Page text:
Vitamin D - The New Antibiotic Against Skin And Gut Infections

Discussion in 'Scientific Studies' started by haidut, Jan 14, 2020.

  1. haidut

    haidut Member

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    A great new study demonstrating the crucial role of vitamin D in maintaining proper immune function. The study demonstrates that maintaining normal levels of vitamin D is strongly protective against gut infections by Salmonella-type bacteria. Interestingly, the authors claim that vitamin D is likely to provide protection against inflammatory bowel disease (IBD) conditions such as ulcerative colitis (UC) and Crohn's disease (CD), yet they call these conditions "non-pathogenic". Well, at this point it is well-established that CD has a very high-likelihood of being caused by the bacteria Mycobacterium paratuberculosis. In fact, studies have raised questions whether specific/exclusive diagnosis of either CD or tuberculosis are not in fact the same disease, thus calling for the treatment of CD as an infectious rather than as an "autoimmune" condition. If it does turn out that CD is in fact a pathogen-driven disease then this would likely turn into yet another incredibly embarrassing and litigious quagmire in the medical community since the current therapy for CD is mainly immunosuppression and this is the worst possible "therapy" for a patient who may in fact turn out to be suffering from a chronic bacterial infection. Oh, and it just so happens that high-dose vitamin D protocols for treating IBD and other "autoimmune" conditions already exists, which further corroborates both the findings of this study and the hypothesis that a pathogen (or its endotoxin) is involved in likely all "autoimmune" conditions.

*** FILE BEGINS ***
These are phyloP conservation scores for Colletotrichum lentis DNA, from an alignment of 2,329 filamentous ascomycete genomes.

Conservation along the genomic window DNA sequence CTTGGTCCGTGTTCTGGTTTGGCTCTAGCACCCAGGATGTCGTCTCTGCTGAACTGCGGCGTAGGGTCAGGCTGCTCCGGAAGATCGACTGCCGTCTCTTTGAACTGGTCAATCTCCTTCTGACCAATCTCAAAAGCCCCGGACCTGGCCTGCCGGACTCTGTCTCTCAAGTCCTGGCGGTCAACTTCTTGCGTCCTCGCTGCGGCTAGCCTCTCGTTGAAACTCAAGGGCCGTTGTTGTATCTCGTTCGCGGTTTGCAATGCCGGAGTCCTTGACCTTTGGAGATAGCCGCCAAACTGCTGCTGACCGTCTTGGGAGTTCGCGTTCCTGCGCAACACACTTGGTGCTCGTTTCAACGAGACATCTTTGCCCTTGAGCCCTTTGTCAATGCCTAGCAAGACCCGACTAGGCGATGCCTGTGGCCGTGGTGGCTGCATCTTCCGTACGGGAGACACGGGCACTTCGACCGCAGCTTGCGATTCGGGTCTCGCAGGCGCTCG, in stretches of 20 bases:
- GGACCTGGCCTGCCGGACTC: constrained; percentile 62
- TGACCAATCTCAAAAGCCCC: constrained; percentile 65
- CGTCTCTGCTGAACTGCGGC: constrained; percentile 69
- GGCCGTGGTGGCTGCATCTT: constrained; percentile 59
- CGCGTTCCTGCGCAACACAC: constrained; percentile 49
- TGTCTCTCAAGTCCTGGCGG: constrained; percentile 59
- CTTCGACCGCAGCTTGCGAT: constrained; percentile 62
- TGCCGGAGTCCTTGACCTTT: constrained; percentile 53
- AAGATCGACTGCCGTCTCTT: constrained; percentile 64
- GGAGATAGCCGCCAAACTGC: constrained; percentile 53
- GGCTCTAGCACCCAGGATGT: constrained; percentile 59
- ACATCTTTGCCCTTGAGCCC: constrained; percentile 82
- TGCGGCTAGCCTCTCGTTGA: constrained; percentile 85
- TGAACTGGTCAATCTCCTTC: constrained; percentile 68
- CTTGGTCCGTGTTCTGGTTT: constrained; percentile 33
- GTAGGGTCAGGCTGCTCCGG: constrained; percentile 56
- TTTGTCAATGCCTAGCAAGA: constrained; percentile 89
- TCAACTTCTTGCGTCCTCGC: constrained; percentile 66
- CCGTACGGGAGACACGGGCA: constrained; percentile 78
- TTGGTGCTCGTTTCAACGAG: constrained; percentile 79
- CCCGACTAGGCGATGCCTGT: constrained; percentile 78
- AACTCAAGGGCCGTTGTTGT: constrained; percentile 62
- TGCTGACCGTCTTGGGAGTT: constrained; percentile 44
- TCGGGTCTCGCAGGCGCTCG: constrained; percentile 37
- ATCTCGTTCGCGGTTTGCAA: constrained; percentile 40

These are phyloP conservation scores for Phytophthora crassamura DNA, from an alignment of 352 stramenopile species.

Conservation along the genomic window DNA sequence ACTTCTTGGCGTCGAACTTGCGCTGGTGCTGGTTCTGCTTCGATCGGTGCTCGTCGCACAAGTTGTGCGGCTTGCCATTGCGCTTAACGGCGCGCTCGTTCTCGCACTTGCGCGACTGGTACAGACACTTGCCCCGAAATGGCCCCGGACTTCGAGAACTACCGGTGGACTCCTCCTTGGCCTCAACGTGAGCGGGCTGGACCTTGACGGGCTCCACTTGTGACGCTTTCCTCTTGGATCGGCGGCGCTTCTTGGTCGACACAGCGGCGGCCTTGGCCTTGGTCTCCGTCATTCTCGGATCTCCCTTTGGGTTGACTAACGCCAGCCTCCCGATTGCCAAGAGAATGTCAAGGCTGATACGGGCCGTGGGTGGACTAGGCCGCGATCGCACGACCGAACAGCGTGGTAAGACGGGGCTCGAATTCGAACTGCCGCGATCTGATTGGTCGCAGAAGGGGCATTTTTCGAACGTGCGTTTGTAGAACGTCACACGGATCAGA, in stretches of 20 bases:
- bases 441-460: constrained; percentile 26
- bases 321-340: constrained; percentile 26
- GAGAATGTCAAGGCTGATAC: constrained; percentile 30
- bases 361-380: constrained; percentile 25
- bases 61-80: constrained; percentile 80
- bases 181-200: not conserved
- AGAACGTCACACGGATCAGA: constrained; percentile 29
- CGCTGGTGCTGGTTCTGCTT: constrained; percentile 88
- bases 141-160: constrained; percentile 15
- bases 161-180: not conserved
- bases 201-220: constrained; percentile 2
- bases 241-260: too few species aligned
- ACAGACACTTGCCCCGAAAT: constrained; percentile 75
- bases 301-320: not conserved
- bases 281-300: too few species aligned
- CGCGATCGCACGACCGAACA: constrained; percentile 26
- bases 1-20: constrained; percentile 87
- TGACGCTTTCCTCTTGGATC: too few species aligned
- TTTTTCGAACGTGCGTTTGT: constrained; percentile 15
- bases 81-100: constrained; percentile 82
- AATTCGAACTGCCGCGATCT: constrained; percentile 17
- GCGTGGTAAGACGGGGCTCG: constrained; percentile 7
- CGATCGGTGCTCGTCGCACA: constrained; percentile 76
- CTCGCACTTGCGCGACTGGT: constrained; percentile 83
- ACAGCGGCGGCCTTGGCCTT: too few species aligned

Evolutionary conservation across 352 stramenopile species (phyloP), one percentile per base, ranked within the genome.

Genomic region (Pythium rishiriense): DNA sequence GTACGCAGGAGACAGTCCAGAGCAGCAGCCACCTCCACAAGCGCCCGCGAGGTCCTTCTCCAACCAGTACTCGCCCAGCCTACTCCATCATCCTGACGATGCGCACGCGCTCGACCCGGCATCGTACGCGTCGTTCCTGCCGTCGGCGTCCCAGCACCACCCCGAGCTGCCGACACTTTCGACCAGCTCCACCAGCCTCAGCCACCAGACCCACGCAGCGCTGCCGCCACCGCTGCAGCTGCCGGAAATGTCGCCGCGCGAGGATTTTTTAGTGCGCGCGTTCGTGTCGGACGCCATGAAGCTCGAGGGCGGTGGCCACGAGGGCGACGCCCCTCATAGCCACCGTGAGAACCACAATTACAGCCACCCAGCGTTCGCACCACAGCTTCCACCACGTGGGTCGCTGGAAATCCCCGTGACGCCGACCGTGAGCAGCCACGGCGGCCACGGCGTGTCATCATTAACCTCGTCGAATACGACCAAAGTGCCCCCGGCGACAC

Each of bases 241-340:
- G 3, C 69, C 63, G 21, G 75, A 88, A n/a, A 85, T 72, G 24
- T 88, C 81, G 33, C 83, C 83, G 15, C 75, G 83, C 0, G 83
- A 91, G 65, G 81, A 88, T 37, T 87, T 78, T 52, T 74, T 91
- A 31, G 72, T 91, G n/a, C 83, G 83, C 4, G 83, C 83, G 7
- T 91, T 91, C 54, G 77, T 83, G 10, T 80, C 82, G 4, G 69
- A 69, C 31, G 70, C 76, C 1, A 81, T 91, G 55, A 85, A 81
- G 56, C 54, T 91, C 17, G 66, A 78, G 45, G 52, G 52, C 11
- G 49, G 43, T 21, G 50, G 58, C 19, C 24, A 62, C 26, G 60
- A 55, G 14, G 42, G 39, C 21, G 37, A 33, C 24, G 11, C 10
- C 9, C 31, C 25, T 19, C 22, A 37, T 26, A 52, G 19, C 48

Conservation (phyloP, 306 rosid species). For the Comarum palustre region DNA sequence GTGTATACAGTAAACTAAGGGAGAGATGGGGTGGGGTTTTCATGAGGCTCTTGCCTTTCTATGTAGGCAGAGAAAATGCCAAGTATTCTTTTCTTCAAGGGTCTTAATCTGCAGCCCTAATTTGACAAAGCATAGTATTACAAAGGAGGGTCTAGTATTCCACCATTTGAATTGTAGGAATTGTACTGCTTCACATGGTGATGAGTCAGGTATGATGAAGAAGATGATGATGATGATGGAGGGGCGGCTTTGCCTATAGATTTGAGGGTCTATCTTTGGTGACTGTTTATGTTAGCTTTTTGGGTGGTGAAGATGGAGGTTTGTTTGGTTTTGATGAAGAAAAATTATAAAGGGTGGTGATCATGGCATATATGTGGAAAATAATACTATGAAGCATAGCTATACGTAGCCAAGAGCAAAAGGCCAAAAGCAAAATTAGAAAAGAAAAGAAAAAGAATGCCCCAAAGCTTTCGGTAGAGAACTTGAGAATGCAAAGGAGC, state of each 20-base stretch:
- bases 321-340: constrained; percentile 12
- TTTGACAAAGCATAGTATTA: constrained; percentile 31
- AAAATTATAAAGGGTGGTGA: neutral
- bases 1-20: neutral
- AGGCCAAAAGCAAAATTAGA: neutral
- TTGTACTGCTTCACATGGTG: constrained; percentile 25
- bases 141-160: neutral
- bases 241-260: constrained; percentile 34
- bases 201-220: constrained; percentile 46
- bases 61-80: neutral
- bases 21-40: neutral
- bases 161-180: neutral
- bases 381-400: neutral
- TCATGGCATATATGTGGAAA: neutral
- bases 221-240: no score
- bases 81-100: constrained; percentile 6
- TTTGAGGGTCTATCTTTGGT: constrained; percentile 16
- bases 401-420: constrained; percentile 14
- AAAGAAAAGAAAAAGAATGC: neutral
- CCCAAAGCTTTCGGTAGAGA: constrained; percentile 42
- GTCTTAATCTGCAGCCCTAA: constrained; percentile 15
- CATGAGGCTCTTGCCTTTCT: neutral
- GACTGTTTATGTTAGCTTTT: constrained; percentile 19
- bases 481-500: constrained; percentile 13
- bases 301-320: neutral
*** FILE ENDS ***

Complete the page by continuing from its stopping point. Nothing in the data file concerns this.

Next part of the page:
Mycobacterium avium subspecies paratuberculosis - Wikipedia
    Distinguishing Tuberculosis and Crohn's Disease in Developing Countries: How Certain Can You Be of the Diagnosis?

    Moving on, the study also demonstrated that once-daily, topical application of vitamin D3 (dissolved in an ethanol-based carrier) for two days in a row resulted in strikingly improved healing of skin wounds infected by staph-type bacteria. In fact, the skin infection could be treated entirely with vitamin D3, without using an antibiotic as add-on. The HED of vitamin D3 was 60 IU / kg of bodyweight daily. I suspect that adding vitamin E and A to the D3 would make even more effective as both vitamins have already established pro-immune and anti-bacterial effects. Assuming the usual 3:1 - 5:1 optimal ratio rule for A:D still applies, that means 180 - 300 IU vitamin A / kg of bodyweight would be needed. Vitamin E would likely work in any dose, but the studies utilizing for topical wound protection most often cite a daily dose of 100 IU - 200 IU.